Late last week, the Department of Justice’s Criminal Division announced at an ABA white-collar conference that it has begun using the FCPA Corporate Enforcement Policy (PDF: 51 KB) as “nonbinding guidance” in other areas of white-collar enforcement beyond the FCPA. As a result, absent aggravating factors, DOJ may more frequently decline to prosecute companies that promptly self-disclose misconduct, fully cooperate with DOJ’s investigation, remediate in a complete and timely fashion, and disgorge any ill-gotten gains. As a first example of this approach, the officials pointed to DOJ’s recent decision (PDF: 1,743 KB) to decline charges against Barclays PLC, after the bank agreed to pay back $12.9 million in wrongful profits, following individual charges arising out of a foreign exchange front-running scheme. Continue reading
Yesterday, in keeping with a heightened governmental focus on cybersecurity, as exemplified by the Justice Department’s formation of a new Cyber-Digital Task Force (PDF: 62 KB) earlier this week, the Securities and Exchange Commission announced new guidance on cybersecurity disclosures by public companies (the “Guidance (PDF: 139 KB)”).
Much of the Guidance tracks 2011 interpretive guidance from the SEC’s Division of Corporation Finance and retains a focus on “material” cyber risks and incidents. However, the expanded details and heightened pressure to disclose indicated in the Guidance, along with its issuance by the Commission itself, signal that the SEC expects public companies to consider more detailed disclosure of cyber risks and incidents, and to maintain “comprehensive” policies and procedures in this area. The SEC is also encouraging, though not requiring, forward-leaning approaches, such as with respect to disclosures about the company’s cyber risk management programs and the engagement of the board of directors with management on cybersecurity issues. SEC Chairman Jay Clayton has also directed (PDF: 92 KB) SEC staff to monitor corporate cyber disclosures. Continue reading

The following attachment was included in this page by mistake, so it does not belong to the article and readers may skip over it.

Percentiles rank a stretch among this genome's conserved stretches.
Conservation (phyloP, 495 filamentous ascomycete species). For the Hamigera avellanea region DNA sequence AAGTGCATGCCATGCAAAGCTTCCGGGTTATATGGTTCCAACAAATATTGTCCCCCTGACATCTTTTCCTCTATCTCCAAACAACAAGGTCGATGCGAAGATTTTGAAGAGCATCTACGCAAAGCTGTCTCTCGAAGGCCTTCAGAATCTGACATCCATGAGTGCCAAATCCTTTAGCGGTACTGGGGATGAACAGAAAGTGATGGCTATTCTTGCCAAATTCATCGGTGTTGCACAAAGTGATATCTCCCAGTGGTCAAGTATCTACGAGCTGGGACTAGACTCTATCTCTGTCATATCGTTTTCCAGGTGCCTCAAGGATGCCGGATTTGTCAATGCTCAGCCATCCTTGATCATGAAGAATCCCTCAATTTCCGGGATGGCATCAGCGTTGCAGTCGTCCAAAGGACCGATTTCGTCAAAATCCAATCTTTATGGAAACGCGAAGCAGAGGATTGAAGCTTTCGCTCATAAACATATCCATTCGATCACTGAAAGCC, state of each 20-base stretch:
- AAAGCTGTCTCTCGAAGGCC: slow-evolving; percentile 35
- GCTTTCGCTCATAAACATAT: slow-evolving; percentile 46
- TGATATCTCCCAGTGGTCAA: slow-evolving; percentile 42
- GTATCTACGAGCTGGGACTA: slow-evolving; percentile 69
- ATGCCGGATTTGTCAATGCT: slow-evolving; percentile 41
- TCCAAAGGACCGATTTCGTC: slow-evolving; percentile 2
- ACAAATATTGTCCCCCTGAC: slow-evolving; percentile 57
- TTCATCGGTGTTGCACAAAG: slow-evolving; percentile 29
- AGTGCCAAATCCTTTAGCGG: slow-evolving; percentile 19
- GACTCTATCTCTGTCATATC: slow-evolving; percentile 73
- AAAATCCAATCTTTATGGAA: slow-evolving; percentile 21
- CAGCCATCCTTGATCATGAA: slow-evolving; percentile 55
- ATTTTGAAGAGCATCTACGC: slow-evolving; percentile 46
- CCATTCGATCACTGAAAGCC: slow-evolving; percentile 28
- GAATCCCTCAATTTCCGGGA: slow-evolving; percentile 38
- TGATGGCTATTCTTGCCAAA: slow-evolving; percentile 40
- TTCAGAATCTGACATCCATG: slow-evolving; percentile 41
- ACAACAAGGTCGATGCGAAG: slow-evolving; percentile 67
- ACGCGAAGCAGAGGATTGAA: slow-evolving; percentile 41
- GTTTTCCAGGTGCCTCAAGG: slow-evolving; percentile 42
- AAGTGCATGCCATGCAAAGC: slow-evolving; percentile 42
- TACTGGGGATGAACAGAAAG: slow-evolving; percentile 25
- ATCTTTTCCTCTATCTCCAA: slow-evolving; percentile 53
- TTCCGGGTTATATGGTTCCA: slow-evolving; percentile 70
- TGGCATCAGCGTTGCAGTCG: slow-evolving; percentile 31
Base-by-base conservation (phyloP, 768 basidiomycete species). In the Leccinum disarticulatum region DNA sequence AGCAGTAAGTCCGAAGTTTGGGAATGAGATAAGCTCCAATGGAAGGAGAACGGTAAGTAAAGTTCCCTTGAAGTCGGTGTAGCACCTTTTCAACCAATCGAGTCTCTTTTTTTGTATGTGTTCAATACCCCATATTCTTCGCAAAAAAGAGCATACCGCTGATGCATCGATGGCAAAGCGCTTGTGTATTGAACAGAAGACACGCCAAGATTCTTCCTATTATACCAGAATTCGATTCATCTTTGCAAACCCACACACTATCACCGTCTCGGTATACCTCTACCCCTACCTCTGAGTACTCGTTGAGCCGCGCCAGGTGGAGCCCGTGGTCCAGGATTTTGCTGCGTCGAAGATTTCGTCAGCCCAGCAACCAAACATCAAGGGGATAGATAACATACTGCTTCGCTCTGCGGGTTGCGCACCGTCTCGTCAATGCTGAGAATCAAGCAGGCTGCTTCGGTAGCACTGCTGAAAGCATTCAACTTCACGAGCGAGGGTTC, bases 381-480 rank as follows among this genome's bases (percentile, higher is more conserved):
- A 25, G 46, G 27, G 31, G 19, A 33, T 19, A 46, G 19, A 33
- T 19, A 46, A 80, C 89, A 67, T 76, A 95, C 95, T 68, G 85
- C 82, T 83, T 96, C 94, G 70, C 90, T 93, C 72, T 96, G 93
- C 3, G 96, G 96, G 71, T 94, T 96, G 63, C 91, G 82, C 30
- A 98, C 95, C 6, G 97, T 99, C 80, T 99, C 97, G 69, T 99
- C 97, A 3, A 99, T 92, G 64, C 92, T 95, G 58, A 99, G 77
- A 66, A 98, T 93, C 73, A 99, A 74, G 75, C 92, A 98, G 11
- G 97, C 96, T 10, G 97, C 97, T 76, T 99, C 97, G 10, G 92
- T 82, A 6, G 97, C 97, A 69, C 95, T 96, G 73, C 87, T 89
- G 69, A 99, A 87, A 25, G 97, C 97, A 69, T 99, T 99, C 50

In our memo last year, we acknowledged that it was close to impossible to predict the likely impact that the newly elected Trump administration would have on white-collar and regulatory enforcement. (White Collar and Regulatory Enforcement: What to Expect in 2017 (PDF: 240 KB)) Instead, we set out a list of initiatives we urged the new administration to consider, including clarifying standards for when cooperation credit would be given, reducing the use of monitors, and giving greater weight to a company’s pre-existing compliance program when exercising prosecutorial discretion, among other suggestions. While the DOJ under Attorney General Jeff Sessions has, for example, taken some steps toward clarifying the applicable standards for cooperation and increasing incentives to disclose misconduct in the FCPA area, few other policy choices or shifts in approach have been articulated or implemented. Continue reading